Conductor: (n) a person who directs the performance of an orchestra or choir.

I have a friend who has played oboe for many years.

I got a hankering to write some pop-classical music, and thought it would be wonderful if we could start a symphony orchestra in a medium-sized Southern town. (On another occasion I will go into the details of what it was like to promote such a high-brow idea in a town where the
Cracker Barrel is always packed to the gills.)

But the thing we immediately discovered was that female conductors and symphony orchestras do not necessarily coincide–and also that symphony orchestras and innovation have been separated for quite some time.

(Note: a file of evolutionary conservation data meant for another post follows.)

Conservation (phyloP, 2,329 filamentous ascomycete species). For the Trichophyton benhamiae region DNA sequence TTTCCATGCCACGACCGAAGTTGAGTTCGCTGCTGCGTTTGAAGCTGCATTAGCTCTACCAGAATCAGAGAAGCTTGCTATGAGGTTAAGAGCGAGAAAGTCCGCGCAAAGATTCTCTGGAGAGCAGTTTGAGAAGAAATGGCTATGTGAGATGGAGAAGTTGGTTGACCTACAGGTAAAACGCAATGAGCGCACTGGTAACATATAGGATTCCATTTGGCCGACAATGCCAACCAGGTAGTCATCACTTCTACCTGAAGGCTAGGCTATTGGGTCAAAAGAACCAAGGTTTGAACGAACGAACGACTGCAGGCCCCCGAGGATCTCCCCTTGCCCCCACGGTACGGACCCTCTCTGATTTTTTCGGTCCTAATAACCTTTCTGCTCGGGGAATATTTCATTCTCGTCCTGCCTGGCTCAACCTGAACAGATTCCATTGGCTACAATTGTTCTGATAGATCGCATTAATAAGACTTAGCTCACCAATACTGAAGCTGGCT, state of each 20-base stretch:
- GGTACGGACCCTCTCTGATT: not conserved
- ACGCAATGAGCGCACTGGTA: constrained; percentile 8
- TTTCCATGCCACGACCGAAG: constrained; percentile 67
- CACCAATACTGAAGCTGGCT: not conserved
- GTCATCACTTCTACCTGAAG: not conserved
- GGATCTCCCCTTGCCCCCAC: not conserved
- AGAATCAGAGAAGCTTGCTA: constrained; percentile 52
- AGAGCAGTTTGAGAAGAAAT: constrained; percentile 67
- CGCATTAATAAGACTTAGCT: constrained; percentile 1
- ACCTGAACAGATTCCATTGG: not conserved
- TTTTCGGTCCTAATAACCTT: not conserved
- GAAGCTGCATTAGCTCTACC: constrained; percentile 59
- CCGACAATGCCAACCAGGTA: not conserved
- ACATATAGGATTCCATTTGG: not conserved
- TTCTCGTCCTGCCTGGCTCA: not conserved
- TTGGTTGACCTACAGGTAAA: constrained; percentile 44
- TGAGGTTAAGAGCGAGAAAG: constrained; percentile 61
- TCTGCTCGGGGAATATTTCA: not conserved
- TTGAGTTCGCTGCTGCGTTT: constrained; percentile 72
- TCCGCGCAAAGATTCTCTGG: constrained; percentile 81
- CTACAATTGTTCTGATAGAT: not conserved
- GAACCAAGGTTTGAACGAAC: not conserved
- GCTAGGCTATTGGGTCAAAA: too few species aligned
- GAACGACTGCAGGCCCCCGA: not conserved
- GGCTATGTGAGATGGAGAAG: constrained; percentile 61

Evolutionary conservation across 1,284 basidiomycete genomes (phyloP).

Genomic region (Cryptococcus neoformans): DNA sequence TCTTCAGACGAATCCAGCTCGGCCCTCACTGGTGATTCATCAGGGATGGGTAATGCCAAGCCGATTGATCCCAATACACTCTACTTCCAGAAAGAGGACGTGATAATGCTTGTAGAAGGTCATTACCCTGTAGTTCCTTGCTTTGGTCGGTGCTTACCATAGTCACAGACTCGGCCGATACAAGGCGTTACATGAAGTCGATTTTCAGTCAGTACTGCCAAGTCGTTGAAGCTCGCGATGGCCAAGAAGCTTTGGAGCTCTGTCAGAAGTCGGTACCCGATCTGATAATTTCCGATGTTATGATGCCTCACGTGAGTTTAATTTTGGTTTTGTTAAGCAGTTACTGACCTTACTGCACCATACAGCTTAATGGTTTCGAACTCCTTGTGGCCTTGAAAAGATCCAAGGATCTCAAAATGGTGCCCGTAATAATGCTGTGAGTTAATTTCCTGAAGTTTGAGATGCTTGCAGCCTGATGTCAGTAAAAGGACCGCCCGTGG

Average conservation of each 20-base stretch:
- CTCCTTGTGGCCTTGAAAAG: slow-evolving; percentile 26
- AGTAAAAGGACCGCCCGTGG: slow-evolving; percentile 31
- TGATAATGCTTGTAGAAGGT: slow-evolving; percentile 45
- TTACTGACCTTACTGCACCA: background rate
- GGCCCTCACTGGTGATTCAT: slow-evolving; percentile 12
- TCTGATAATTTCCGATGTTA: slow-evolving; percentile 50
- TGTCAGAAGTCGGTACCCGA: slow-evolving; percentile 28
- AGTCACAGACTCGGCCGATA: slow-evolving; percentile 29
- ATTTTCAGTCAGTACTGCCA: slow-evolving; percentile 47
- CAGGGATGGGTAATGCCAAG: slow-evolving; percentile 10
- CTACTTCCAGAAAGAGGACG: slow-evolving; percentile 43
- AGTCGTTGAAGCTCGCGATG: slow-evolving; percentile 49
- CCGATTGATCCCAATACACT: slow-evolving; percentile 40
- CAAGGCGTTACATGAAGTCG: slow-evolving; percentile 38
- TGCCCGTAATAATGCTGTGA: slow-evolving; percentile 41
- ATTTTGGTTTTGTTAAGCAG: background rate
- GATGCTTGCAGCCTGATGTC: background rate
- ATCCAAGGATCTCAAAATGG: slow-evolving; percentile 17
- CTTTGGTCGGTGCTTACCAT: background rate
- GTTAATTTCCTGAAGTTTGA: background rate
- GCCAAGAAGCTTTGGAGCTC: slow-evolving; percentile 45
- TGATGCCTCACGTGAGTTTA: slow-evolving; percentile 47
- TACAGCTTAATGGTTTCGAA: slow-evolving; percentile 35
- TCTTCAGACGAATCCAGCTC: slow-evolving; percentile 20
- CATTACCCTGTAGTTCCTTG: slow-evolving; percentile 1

So rather than easing our way into the marketplace, we took a radical approach. Perhaps the most outlandish idea was placing the conductor in the middle, at the rear of the orchestra, facing the audience, so those who came to the hear the symphony could experience seeing the symphony conducted, right in front of them.

It was ground-breaking, and my friend was a natural.

We did this for about eight or nine years, and then grew weary of the tedium.

One wonderful thing about life–if you get tired of what you’re doing, you can go “conductor” yourself in another activity.

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Published by Jonathan Cring